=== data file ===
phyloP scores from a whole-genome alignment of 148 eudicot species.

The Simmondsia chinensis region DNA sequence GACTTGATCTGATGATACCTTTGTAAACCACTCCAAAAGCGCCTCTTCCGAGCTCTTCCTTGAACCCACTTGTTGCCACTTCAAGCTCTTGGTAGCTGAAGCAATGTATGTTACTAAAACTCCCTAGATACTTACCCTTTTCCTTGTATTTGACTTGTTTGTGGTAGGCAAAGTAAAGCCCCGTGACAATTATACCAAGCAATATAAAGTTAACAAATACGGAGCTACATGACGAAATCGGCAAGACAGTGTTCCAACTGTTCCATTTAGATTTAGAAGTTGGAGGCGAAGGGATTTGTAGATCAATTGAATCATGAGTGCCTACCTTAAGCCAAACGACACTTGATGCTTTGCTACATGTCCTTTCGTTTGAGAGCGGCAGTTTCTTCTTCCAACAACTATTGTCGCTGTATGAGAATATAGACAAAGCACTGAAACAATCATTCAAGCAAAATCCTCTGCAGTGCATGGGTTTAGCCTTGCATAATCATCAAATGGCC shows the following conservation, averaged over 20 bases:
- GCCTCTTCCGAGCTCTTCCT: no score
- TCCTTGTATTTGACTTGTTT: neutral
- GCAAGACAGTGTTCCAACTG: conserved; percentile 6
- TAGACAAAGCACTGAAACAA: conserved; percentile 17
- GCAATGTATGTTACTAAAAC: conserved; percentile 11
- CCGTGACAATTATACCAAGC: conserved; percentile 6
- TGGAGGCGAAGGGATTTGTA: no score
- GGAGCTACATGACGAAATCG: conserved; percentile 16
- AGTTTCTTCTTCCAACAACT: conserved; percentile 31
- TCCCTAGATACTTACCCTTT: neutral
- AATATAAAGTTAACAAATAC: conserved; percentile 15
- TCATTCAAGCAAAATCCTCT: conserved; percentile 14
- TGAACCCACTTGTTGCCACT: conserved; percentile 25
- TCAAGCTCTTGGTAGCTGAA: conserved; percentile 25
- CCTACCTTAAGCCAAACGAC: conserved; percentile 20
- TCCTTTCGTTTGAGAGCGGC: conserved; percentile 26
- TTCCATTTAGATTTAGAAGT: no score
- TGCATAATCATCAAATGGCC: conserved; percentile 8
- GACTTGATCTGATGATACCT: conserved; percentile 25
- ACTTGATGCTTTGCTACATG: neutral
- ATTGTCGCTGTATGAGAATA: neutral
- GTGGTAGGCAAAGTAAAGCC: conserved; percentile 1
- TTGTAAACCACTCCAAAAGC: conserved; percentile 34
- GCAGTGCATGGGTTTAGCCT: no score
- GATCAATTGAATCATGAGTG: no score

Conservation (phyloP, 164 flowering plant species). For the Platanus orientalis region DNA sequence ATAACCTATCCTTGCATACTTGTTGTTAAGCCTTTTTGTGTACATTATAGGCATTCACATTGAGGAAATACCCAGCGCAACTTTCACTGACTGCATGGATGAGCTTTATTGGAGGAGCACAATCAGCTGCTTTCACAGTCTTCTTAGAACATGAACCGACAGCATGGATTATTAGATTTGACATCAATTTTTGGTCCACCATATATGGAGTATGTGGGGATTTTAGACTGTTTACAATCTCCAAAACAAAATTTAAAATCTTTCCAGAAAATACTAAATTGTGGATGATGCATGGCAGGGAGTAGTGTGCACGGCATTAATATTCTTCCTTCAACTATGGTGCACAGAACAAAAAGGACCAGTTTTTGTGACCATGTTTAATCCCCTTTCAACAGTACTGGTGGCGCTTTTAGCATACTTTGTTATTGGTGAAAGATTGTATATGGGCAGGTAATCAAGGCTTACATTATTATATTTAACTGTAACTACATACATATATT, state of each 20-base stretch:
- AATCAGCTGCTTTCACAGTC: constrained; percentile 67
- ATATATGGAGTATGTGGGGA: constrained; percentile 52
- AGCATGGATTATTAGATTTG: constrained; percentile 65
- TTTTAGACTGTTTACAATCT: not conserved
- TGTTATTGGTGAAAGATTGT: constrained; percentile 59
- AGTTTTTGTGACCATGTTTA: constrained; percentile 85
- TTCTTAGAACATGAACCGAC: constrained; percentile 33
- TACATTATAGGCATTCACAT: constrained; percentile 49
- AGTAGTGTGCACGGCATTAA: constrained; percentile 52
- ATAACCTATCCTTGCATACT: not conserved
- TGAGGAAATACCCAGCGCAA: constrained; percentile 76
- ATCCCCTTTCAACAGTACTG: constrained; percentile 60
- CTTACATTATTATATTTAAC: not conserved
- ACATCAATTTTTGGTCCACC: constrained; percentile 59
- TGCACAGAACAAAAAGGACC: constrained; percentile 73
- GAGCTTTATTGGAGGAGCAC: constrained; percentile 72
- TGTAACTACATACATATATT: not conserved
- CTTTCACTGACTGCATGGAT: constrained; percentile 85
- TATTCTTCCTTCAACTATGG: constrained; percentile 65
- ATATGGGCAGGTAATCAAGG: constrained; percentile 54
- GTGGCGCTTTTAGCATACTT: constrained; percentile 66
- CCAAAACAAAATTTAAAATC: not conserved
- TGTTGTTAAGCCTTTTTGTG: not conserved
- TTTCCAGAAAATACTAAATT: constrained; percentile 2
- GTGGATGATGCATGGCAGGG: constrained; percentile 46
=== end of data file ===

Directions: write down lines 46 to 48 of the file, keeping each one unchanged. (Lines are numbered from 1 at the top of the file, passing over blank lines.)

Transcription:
- CTTTCACTGACTGCATGGAT: constrained; percentile 85
- TATTCTTCCTTCAACTATGG: constrained; percentile 65
- ATATGGGCAGGTAATCAAGG: constrained; percentile 54